I have been feeling my own need for a release. The tension building inside of me--from stress, including the good kind, and holding it all together. Without the proper outlets even the things that bring us great joy and give our lives great meaning can weigh us down and leave us at a loss for what to do with it all.

As the words jumbled in my mind this evening and I wanted to open Notes on my phone or post something on Instagram or open a notebook and put pen to paper, I realized I can breathe again when I write.

Not to over-simplify very complex things, but that's really what I want to say with all of these words. Suicide and anxiety and tackling work-life balance and change of seasons in life are big things. Most of them too big for me to tackle ever, let alone in a blog post. But this I can ask: What can you do in this moment to breathe more freely?

Take a walk to get fresh air, ask for a hug, vent to a friend over coffee?

This evening my daughter wrote her teacher a card that included a drawing of a sloth, baked some muffins, and read a book.

I posted the current state of my life in my Insta Stories, folded the laundry in my room (nevermind what's on the couches, I had to start somewhere), and sat here writing something. And I can breathe again.

Your answer may not solve everything, but it's a worthwhile place to start:

What will help you breathe today?


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Finding Calm after the Jump

Grateful for the adventure of the jump, anxiety-inducing and nerve-racking as it may be. When all's said and done, I wouldn't want to live life any other way.

Anxiety has been brewing inside me. Like the time I stood on a rock cliff staring down at the water more than 30 feet below. It's the classic choice of giving into anxiety and stumbling back down the path that got me here, or not letting anxiety boss me around and jumping anyway.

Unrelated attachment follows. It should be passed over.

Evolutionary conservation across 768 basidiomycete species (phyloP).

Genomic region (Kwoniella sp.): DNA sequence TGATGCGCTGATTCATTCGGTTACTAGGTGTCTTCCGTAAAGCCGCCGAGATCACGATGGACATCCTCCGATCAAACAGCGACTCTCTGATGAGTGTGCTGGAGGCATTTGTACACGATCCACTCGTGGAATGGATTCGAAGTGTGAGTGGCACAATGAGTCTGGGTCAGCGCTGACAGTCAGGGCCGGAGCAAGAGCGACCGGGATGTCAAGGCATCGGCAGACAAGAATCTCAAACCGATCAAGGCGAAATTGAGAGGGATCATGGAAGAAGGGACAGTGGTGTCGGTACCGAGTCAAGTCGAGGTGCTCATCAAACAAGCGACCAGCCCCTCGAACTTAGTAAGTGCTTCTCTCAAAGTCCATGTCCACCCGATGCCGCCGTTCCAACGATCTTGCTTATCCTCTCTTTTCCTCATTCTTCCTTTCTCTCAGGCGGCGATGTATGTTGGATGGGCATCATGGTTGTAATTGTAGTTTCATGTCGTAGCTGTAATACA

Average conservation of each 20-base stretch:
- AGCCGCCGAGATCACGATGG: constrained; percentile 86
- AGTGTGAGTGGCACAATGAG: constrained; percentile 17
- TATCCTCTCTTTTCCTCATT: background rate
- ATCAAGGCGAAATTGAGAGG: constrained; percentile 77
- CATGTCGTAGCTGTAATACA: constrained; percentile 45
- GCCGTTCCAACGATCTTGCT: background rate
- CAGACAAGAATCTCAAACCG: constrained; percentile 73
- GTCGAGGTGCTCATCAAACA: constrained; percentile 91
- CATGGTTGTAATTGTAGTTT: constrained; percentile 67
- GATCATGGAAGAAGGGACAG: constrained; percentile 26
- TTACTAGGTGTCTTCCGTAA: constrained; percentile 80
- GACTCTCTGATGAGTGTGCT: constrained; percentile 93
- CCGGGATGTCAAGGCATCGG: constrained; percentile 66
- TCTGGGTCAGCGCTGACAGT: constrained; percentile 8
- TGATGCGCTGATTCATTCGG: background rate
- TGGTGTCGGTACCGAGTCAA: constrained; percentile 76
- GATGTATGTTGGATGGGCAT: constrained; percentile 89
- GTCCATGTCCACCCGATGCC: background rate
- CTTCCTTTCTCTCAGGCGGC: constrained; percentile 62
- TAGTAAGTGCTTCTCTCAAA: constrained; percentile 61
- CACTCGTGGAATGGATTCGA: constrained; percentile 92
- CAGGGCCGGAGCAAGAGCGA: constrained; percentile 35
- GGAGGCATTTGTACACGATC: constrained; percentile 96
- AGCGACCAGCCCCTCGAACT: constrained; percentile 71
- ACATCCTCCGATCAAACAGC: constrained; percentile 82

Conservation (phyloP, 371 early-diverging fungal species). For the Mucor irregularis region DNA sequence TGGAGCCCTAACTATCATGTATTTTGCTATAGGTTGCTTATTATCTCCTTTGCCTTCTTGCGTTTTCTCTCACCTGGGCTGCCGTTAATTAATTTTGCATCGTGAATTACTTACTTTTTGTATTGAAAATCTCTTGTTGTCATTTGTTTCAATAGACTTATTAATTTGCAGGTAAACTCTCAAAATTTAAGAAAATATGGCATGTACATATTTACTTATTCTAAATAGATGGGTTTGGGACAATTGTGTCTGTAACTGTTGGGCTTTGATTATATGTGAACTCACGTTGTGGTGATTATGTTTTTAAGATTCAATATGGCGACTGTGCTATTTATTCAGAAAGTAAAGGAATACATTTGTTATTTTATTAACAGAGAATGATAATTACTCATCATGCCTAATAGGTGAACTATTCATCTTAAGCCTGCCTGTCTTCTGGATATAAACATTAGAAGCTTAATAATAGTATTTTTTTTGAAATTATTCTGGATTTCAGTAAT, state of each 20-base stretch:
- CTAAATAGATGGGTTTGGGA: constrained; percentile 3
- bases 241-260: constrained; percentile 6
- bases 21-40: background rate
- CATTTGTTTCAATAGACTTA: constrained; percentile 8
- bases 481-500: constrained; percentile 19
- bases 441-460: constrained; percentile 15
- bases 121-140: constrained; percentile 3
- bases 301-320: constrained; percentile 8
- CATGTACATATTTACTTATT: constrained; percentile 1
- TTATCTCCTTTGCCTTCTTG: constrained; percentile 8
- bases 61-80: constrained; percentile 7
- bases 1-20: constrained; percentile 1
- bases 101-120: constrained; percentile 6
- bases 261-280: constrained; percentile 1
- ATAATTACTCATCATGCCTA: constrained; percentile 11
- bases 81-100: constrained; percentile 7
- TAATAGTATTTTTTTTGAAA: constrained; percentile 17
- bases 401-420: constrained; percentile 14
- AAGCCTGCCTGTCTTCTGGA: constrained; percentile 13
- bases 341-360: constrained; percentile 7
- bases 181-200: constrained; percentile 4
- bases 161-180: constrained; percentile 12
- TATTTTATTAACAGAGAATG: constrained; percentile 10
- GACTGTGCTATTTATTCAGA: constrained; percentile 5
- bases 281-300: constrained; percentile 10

When the choice was about a literal jump off a literal cliff into literal water, nerves and fear twisted my stomach in knots and grew louder in my ears the longer I stood there. Still, standing there "forever" really turned out to be just a couple minutes, I could see the water I would be landing in, and after jumping it was all over in the matter of seconds.

My nerves settled just as soon as I jumped, and I was full of equal parts pride and relief to have made the jump. That settling of nerves is exactly what I've been waiting for over the last few years, and just haven't been able to find. Until recently.

It started when my middle kid went to kindergarten. This mom of three grew accustomed to chaos over my years of motherhood with my passionate kids. My oldest two now spent most the day in school, and the house became strangely quiet with just me and my toddler at home.

You'd think I'd love the break in the chaos, and I kind of did. Yet, along with the quiet came an unnerving sense of alarm. I'd spent years lost in my purpose at home and feeling like these needy babies would never not need me. Now here I was sobered by the reality of how quickly my 9- and 6-year-olds were moving on and that I hadn't spent enough, or any, time preparing for that.

I became more and more uncertain of my future; my identity and purpose were now all wrapped up in home and my kids. Fear twisted my stomach in knots and grew louder in my ears the longer I wondered what was next for me after almost a decade of being stay-at-home-mom.

Over the last couple months especially, as I looked into a specific job opportunity, I felt like I was standing at that cliff edge all over again. I felt a strong urge to jump, to quickly leap from my life as stay-at-home-mom into the working world. But jumping in life is often a much slower process. I worked on my resume, I did the interview, I even got the job. Each step my nerves only grew, fueling my urge to jump.

That's when I realized it was the landing, not the jumping, that held the release of nerves and anxiety I longed for. So as I went through the stages of the jump, I had only to wait in the uncertainty for the landing.

That's where I am now. I landed. I jumped from the life I've known for 10 years as a stay-at-home-mom into a new reality as a working mom. And I am full of equal parts pride and relief to have made this jump.

There is still plenty I'm figuring out for my future (like learning my new job). I'm also still in the middle of processing and reflecting on the decade of mothering young kids that I'm leaving behind. I'm sure that nostalgia will really hit me when our baby goes to kindergarten this fall.

But for now, I'm just so incredibly grateful. For the years of financial sacrifice that have granted me the privilege of being fulltime childcare provider for my kids through their little years. For countless precious memories that far outweigh all of the challenges. For incredible lessons and growth that only comes in thriving through hard things.

For the adventure of the jump, anxiety-inducing and nerve-racking as it may be.

When all's said and done, I wouldn't want to live life any other way.